Democracy Lab

About Democracy Lab

Democracy Lab is Foreign Policy's home for coverage of transitions to democracy, published in partnership with the Legatum Institute. Democracy Lab also runs Transitions, a blog featuring on-the-ground coverage of transitioning countries.

Editor, Christian Caryl
Assistant Editor, Ilya Lozovsky

Learn more about Democracy Lab here.

Japan's Prime Minister Shinzo Abe wearing a face mask attends a press conference at the prime minister's official residence on April 7 in Tokyo.

Japan Is Testing the Limits of Pandemic Economics

Can the world’s most indebted country afford a $1 trillion stimulus?

An aerial view shows the deserted main highway connecting the Saudi cities of Mecca and Jeddah with a monument representing an open Koran, on April 8, 2020, during the novel coronavirus pandemic crisis. (Photo by BANDAR ALDANDANI / AFP) (Photo by BANDAR ALDANDANI/AFP via Getty Images)

OPEC and Russia Talk Oil Price Truce

In the first of two meetings, Saudi Arabia and Russia will decide on oil production cuts as global demand plunges.

British Foreign Secretary Dominic Raab (center) and other cabinet ministers listen as Prime Minister Boris Johnson speaks during his first cabinet meeting after the general election, in London on Dec. 17, 2019.

Keep Calm, the British Government Will Carry On

Boris Johnson’s hospitalization has sparked fears of instability, but the U.K. government has functioned smoothly in the absence of prime ministers in the past and continues to do so today.

Former Vice President Joe Biden and Sen. Bernie Sanders at the Democratic presidential debate in Miami on June 27, 2019. Drew Angerer/Getty Images

How Republicans View a Biden-Trump Race

Our contributors weigh in on Bernie Sanders’s departure from the U.S. presidential race—and what it means for an election campaign overshadowed by the coronavirus.

Democratic presidential candidate and former Vice President Joe Biden speaks in Des Moines, Iowa, on Aug. 10, 2019.

Let the Referendum on Trump and Trumpism Begin

The November election isn’t just the most important political event of 2020 in the United States. It’s the most important political event in the world.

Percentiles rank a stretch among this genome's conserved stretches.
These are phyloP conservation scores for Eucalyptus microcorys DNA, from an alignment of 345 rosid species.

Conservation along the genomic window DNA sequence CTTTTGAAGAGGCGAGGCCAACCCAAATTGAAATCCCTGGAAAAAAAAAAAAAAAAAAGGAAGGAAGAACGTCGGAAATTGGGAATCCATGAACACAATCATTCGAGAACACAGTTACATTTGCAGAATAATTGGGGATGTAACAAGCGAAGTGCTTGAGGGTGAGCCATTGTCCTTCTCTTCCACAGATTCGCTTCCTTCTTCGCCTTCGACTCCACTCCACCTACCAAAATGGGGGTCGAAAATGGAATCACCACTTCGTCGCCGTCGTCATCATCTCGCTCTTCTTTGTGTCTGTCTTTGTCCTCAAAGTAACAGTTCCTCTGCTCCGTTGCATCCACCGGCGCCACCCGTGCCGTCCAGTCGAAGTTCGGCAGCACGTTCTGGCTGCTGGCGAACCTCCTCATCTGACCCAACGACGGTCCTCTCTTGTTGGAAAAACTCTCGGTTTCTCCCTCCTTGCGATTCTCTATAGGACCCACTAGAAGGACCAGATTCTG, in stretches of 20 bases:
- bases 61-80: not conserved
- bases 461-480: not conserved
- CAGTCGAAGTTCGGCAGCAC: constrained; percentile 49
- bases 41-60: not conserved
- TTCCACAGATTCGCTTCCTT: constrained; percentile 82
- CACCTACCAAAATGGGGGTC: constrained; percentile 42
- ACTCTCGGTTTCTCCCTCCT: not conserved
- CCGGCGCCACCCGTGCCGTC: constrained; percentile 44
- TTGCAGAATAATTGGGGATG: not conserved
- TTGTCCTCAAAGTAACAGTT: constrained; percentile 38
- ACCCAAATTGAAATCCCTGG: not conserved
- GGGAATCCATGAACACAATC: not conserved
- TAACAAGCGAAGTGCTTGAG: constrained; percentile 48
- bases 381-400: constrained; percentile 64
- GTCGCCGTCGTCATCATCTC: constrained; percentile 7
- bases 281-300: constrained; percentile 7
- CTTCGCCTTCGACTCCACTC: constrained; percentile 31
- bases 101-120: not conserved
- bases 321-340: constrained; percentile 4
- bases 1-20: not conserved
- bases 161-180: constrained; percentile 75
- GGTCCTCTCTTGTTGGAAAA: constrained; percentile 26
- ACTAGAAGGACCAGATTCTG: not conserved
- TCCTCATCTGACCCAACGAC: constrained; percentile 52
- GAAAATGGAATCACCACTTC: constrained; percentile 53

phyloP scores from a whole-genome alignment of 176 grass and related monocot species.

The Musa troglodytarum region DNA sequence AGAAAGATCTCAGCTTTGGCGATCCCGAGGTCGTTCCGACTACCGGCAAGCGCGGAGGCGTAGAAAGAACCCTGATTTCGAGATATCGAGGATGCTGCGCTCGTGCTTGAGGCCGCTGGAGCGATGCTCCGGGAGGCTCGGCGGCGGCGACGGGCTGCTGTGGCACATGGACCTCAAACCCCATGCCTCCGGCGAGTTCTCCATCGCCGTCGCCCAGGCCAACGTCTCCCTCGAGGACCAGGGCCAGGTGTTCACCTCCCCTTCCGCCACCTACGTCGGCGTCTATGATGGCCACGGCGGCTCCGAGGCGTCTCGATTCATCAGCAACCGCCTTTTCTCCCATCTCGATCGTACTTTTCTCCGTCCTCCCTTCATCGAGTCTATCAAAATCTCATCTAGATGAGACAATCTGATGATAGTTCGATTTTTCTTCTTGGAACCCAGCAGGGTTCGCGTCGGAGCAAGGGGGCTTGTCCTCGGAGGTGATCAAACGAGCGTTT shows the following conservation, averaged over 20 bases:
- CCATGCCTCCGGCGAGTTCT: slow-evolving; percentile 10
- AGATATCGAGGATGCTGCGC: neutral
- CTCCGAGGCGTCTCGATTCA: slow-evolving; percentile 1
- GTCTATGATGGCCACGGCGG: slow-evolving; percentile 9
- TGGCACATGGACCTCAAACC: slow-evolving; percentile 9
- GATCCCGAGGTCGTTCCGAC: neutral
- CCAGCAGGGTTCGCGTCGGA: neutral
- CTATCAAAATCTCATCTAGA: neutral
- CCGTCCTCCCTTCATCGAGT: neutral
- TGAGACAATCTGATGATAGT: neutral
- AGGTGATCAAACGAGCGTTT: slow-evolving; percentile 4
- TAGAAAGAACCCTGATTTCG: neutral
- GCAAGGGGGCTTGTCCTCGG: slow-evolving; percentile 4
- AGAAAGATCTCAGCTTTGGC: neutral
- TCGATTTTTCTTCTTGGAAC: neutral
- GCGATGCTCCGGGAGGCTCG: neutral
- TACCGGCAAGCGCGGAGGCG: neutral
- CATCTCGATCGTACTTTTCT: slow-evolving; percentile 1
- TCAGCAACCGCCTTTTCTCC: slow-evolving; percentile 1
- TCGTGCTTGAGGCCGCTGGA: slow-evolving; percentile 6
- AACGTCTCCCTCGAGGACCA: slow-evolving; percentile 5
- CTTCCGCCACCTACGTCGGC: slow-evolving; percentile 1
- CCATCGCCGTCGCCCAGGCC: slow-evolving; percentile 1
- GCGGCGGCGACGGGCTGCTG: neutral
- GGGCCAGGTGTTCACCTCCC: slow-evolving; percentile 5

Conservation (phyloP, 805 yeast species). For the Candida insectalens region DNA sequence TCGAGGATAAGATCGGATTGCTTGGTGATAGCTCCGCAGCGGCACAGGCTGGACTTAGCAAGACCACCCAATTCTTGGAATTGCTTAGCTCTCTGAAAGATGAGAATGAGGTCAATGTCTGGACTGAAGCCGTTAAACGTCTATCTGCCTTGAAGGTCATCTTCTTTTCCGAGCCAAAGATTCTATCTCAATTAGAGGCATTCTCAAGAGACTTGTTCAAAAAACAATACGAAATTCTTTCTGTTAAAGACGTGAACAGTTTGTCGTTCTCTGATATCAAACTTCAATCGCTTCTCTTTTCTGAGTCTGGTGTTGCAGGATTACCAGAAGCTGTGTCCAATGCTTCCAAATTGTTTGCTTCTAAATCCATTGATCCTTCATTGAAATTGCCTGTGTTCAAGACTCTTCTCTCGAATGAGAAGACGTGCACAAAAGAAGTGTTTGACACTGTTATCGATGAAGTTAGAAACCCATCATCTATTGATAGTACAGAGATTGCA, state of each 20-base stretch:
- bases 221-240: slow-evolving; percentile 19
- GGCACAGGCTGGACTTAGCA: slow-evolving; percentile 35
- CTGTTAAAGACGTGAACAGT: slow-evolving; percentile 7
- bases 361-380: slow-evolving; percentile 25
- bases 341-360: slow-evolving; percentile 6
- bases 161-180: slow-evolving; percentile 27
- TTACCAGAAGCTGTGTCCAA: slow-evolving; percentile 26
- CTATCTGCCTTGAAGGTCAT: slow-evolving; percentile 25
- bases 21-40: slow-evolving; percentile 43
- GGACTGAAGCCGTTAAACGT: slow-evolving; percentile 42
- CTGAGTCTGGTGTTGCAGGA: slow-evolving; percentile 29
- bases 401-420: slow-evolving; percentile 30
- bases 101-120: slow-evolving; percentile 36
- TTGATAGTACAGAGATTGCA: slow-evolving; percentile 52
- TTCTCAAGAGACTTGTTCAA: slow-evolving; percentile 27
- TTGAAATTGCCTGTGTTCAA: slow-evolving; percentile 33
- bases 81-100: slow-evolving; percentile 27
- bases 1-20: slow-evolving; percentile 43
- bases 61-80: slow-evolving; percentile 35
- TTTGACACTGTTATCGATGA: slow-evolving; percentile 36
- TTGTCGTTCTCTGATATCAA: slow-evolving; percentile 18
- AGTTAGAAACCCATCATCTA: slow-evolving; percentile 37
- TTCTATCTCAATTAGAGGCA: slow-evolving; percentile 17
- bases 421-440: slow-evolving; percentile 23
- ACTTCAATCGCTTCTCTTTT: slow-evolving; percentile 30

A fighter from the Security Belt Force, a separatist flag during clashes between southern separatists and Saudi-backed government forces at the Fayush-Alam crossroads near Aden in southern Yemen on Aug. 30, 2019.

Coronavirus Pandemic Forces a Cease-Fire in Yemen

The war-wracked country turns from one humanitarian disaster to face another.

Sanitation workers in Secunderabad, India

No Masks, No Gloves

With India on lockdown, hundreds of thousands of people are cleaning up trash, medical waste, and even sewage without any protective equipment.

Galleries

A Red Cross volunteer measures the temperature of a man before he is allowed to enter the Nakasero Market in Kampala, Uganda, on April 1. SUMY SADURNI/AFP via Getty Images

A Week in World Photos

Crackdowns to curb coronavirus, a dramatic volcano eruption, and wandering mountain goats.

The Rev. Giuseppe Corbari, a priest in the village of Robbiano, Italy, near Milan, celebrates Mass in front of photographs of his congregation attached to empty pews March 22. The priest appealed to his parishioners to send him selfies so he wouldn’t be alone when celebrating Mass. PIERO CRUCIATTI/AFP via Getty Images

A Week in World Photos

Overwhelmed hospitals, strictly enforced lockdowns, and creative approaches to social distancing.

In the Magazine

In the Magazine

deglobalization-localization-lego-globe-ben-fearnley

How to Save Global Capitalism From Itself

Decentralizing decision-making can help left-behind regions get back on track.

brexit-deglobalization-brian-stauffer-illustration

Britain’s Post-Brexit Identity Crisis

Boris Johnson has contradictory ideas for his country’s future—and no clear paths for getting there.

The Ugly End of Chimerica

The coronavirus pandemic has turned a conscious uncoupling into a messy breakup.

The 3 Most Polarizing Words in India

“Jai Shri Ram” was meant to be a celebration of a Hindu deity. But the phrase is turning into hate speech—and a dog whistle for attacks on Muslims.